The remote Carrizo Plain's status as one of the sunniest places in the state was exploited by the solar power industry from 1983 to 1994. This was by far the largest photovoltaic array in the world, with 100,000 1' x 4' photovoltaic arrays producing 5.2 megawatts at its peak. The plant was originally constructed by the Atlantic Richfield oil company (ARCO) in 1983. During the energy crisis of the late 1970s, ARCO became a solar energy pioneer, manufacturing the photovoltaic arrays themselves. ARCO first built a 1 megawatt pilot operation, the Lugo plant in Hesperia, California, which is also now closed. The Carrizo Solar Corporation, based in Albuquerque, NM, bought the two facilities from ARCO in 1990. But the price of oil failed to rise as predicted, so the solar plant never became competitive with fossil fuel-based energy production. Carrizo sold its electricity to the local utility for between three and four cents a kilowatt-hour, while a minimum price of eight to ten cents a kilowatt-hour would have been necessary in order for Carrizo to make a profit. (Another photovoltaic facility was planned for the site by the Chatsworth Utility Power Group, and with an output of 100 megawatts it would have been many times larger than the existing plant, but the facility never got off the drawing board.) The Carrizo Solar Company dismantled this 177-acre installation in the late 1990s, as the panels were said to be impaired by a design flaw that caused them to lose output. The used panels were resold, and many are still in use in small domestic installations. This site, however, has been stripped clean and re-graded. It was a solar plant before its time.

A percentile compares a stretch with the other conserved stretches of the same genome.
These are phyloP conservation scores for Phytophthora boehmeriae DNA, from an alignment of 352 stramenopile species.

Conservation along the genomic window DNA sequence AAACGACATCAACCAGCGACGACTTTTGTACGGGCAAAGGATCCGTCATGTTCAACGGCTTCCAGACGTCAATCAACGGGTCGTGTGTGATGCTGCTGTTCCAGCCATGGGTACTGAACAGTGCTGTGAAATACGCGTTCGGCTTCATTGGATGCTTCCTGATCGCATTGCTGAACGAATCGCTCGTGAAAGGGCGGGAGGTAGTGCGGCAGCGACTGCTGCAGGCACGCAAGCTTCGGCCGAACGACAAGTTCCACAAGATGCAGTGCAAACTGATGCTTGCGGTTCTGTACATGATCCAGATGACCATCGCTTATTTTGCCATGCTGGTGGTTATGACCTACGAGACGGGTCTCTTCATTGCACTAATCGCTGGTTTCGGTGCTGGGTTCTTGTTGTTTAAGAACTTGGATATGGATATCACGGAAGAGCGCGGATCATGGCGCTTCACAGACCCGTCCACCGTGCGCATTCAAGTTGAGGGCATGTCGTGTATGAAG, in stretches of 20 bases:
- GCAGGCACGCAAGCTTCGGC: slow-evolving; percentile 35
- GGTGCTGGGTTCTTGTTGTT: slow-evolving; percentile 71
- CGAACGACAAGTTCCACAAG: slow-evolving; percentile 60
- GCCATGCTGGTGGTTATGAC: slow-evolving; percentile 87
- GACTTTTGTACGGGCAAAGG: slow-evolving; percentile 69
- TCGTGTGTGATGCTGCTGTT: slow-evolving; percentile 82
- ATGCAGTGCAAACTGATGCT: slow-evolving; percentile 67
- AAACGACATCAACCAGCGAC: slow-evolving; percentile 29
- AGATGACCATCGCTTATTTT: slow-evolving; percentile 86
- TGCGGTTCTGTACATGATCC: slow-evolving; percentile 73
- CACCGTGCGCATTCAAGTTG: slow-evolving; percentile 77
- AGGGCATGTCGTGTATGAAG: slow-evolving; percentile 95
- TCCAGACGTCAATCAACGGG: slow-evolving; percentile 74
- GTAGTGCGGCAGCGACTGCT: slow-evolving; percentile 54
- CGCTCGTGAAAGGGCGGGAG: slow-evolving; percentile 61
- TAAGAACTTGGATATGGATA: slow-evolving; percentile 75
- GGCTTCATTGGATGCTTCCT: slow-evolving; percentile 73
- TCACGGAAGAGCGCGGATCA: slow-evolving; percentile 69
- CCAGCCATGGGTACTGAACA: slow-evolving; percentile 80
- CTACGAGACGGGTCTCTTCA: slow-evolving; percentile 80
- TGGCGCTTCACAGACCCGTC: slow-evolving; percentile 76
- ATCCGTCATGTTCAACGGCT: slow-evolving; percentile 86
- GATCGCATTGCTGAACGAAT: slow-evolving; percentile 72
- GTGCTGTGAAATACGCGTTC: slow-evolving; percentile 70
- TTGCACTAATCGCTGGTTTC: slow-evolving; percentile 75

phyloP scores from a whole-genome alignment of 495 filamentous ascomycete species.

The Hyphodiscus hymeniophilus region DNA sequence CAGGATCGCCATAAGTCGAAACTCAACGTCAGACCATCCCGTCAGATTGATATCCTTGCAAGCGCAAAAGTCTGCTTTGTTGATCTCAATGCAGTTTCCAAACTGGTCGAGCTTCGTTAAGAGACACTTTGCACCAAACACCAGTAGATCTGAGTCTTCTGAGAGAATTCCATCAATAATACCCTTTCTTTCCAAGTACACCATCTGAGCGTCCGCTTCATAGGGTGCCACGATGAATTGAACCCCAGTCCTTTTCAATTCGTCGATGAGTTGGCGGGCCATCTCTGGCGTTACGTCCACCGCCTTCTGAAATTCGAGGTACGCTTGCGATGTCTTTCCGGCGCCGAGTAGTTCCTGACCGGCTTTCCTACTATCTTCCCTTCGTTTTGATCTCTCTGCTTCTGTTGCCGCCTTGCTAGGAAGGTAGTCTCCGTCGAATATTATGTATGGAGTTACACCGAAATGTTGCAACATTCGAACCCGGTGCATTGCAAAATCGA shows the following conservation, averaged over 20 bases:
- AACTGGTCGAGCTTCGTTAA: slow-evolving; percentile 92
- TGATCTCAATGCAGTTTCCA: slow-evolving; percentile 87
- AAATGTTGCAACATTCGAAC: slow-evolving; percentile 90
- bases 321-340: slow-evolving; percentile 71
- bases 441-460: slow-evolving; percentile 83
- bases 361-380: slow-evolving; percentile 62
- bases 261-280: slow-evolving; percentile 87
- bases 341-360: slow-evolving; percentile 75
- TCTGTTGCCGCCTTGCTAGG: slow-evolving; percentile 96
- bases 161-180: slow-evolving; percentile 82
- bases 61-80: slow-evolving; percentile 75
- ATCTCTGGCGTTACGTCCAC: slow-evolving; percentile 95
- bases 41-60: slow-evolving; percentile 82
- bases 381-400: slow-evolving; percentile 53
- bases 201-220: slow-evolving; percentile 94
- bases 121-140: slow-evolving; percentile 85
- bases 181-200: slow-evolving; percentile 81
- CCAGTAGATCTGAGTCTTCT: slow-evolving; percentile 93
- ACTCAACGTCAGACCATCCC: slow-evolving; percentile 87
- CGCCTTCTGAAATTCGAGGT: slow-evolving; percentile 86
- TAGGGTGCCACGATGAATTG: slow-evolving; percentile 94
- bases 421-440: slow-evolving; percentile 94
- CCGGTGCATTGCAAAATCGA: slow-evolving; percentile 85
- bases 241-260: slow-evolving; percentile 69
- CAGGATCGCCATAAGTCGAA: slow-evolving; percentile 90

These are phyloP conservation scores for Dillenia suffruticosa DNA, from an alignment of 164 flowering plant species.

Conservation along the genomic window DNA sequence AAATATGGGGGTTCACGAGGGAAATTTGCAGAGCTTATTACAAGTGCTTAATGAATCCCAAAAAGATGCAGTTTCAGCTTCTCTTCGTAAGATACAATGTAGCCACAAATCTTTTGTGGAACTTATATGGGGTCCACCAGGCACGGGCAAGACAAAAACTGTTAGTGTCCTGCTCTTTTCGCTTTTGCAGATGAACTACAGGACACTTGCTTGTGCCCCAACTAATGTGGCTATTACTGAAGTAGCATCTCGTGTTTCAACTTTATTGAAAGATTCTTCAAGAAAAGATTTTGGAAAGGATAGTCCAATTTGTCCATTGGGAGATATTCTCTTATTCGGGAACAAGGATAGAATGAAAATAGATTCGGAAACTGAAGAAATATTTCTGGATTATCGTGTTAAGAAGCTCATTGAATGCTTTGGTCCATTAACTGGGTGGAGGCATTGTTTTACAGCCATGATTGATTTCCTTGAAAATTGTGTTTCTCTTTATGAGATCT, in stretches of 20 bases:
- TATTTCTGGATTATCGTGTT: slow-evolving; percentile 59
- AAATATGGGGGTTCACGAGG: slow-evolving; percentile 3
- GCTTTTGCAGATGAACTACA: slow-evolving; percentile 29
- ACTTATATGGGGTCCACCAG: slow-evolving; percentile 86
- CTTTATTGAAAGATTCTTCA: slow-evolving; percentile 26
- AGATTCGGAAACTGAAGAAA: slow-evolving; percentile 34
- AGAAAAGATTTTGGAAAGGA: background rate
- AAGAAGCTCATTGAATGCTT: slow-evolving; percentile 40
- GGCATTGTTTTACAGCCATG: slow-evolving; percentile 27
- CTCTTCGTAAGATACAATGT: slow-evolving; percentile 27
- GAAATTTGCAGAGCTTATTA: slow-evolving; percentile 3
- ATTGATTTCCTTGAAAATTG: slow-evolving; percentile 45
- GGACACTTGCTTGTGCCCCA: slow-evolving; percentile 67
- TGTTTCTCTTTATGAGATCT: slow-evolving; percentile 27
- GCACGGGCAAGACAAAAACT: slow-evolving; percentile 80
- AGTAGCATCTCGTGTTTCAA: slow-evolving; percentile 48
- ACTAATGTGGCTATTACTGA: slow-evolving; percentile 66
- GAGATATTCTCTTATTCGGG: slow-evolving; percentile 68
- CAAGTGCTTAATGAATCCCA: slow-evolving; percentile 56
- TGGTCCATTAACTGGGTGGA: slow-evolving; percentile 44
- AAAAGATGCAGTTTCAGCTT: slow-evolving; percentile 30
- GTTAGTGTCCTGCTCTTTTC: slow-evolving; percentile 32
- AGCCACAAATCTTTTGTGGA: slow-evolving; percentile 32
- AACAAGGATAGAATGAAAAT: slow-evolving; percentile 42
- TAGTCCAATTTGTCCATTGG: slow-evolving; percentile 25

Abandoned Solar Power Plant, California